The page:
The employee brought an action alleging he had been a victim of disability discrimination.

What did the Courts decide?

The trial court dismissed the employee’s claims, finding that New Jersey’s Compassionate Use Act “does not contain employment-related protections for licensed users of medical marijuana.” The employee appealed.

On appeal, a three-judge panel of New Jersey’s Appellate Division reversed the dismissal in a unanimous decision. The Appellate Division acknowledged that the Compassionate Use Act unambiguously states it does not “require . . . an employer to accommodate the medical use of marijuana in any workplace.” Nevertheless, the appellate panel found that the New Jersey’s Law Against Discrimination might require such an accommodation. Although the Compassionate Use Act does not make illegal an employer’s adverse action against an employee for medical marijuana use, by the same token, the Appellate Division stated it does not immunize an employer’s conduct that might otherwise have been a violation of the Law Against Discrimination. For this reason, the Appellate Division reversed the trial court’s dismissal and permitted the case to proceed.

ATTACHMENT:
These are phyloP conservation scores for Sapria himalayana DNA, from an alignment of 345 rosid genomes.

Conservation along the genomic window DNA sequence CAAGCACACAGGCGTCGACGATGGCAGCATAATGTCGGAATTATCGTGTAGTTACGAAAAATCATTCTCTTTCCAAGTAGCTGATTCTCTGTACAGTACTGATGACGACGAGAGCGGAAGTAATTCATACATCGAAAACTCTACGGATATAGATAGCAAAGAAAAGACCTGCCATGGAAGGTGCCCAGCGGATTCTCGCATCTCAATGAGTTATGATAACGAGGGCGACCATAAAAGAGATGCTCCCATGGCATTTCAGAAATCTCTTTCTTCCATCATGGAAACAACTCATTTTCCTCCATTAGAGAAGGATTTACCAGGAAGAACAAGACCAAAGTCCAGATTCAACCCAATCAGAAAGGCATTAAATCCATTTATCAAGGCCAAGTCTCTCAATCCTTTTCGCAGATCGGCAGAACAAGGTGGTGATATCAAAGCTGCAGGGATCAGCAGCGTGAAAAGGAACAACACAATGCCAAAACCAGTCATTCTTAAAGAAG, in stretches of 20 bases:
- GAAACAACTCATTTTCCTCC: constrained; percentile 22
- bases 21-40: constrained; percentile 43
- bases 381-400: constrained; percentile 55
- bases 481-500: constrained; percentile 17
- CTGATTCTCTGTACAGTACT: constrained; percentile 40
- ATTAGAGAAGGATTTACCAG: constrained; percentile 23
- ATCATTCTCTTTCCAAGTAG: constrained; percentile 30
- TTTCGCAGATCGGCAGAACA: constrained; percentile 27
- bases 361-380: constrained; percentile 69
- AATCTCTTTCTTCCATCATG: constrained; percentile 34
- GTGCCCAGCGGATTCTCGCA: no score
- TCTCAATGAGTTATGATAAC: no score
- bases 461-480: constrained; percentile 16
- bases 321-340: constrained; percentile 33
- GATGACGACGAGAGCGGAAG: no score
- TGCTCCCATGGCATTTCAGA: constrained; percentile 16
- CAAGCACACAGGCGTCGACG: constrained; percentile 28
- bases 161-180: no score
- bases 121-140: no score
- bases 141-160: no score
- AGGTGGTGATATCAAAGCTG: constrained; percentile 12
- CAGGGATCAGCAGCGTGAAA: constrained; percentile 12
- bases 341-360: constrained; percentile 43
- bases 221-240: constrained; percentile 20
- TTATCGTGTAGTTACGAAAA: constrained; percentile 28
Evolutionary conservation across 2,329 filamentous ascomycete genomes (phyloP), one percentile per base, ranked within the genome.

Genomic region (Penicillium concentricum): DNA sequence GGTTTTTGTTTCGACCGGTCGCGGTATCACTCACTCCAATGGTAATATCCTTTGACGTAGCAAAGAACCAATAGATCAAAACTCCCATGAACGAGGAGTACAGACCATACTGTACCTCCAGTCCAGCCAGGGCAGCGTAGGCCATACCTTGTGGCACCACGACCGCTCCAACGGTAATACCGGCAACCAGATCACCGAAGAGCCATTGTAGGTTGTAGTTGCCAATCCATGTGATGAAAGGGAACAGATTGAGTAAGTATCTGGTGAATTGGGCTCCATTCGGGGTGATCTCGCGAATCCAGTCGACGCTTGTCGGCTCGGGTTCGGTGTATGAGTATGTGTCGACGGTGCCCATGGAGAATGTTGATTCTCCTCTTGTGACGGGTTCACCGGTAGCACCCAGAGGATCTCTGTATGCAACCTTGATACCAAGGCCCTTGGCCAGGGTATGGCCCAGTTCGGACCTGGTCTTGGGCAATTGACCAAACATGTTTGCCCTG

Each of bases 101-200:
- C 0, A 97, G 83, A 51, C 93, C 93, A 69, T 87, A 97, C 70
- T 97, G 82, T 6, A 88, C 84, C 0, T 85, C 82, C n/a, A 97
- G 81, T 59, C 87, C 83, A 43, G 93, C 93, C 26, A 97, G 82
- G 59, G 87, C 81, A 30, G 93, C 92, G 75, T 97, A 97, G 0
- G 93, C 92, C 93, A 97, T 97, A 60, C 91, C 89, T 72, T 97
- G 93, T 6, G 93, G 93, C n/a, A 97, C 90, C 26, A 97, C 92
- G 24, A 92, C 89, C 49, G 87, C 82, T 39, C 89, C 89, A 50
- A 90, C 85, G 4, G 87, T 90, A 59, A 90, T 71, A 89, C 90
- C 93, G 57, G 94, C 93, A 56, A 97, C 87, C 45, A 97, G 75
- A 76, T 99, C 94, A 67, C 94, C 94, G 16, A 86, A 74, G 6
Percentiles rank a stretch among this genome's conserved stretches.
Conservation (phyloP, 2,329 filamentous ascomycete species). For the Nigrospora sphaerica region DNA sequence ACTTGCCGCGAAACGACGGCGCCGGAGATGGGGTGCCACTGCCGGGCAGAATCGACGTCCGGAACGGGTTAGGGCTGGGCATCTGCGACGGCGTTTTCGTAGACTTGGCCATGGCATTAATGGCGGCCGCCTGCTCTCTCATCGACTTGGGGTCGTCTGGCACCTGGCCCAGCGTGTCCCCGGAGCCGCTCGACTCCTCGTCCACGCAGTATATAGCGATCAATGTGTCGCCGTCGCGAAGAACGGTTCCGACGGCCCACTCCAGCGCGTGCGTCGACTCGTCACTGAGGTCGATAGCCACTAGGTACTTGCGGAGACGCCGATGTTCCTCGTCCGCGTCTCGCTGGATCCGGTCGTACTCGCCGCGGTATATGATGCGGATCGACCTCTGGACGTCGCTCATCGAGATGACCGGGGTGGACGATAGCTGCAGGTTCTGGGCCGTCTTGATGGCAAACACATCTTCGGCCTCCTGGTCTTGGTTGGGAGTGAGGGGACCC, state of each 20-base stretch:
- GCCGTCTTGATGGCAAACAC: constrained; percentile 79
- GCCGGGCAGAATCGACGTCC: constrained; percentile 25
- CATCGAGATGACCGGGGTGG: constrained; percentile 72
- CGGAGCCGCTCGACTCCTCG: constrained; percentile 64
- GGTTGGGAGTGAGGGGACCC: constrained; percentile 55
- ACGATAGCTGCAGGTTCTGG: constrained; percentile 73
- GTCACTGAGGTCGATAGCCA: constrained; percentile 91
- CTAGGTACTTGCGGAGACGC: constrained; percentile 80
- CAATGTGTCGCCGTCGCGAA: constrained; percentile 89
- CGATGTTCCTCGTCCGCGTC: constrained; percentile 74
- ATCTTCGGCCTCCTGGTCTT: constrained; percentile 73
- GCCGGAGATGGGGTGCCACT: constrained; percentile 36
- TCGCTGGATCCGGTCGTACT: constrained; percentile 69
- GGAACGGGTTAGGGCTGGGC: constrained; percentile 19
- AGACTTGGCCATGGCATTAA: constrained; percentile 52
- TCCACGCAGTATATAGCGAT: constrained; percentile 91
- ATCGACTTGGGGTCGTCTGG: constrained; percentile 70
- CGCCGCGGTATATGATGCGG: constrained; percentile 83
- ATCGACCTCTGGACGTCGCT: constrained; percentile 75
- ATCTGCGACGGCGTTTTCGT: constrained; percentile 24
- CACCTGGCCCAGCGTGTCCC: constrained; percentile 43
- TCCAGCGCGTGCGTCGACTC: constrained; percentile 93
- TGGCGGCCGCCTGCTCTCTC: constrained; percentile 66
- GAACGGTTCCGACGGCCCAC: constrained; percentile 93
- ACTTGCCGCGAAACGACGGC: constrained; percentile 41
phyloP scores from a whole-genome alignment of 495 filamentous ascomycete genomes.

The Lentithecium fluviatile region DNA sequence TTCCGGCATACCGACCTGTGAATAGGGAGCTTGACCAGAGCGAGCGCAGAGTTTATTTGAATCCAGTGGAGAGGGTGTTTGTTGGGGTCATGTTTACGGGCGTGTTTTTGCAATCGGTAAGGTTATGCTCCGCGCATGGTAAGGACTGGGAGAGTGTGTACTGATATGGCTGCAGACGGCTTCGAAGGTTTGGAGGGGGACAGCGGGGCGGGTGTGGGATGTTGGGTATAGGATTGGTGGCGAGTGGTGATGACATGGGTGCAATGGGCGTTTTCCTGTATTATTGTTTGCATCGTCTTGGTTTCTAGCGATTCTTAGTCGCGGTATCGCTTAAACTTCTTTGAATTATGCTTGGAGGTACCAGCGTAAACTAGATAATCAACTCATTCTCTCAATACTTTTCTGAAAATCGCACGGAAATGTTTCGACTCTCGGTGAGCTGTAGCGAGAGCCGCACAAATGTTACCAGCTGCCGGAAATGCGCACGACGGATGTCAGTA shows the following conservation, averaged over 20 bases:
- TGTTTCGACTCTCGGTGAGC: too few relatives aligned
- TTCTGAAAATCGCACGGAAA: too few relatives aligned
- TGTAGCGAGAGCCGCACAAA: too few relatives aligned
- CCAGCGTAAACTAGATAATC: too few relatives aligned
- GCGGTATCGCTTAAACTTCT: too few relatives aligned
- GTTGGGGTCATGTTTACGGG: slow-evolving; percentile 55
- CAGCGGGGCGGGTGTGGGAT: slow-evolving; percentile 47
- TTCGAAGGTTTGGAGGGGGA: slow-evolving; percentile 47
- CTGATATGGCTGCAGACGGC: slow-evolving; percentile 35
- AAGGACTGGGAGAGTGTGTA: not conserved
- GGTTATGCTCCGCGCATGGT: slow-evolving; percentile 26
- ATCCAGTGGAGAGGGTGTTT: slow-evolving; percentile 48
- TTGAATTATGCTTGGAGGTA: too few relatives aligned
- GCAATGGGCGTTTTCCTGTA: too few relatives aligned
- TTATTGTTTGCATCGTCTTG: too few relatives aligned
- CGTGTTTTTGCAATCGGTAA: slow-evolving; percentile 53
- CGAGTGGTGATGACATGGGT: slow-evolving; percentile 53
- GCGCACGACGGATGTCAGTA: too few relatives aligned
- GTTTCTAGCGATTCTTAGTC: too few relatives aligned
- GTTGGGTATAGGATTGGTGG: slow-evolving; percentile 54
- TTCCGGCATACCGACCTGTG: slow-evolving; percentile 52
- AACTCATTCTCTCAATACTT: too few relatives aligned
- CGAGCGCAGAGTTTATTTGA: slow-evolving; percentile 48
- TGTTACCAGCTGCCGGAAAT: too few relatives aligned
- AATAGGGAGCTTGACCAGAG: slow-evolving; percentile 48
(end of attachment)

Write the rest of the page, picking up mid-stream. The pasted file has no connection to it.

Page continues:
What do employers need to know?

At the outset, it is important to understand that the Appellate Division did not rule that this employee had been a victim of disability discrimination. In fact, the Court expressly recognized that the case was at the earliest stages, and the employer had pled potentially valid defenses.  The Court ruled only that the case could not be dismissed on its face.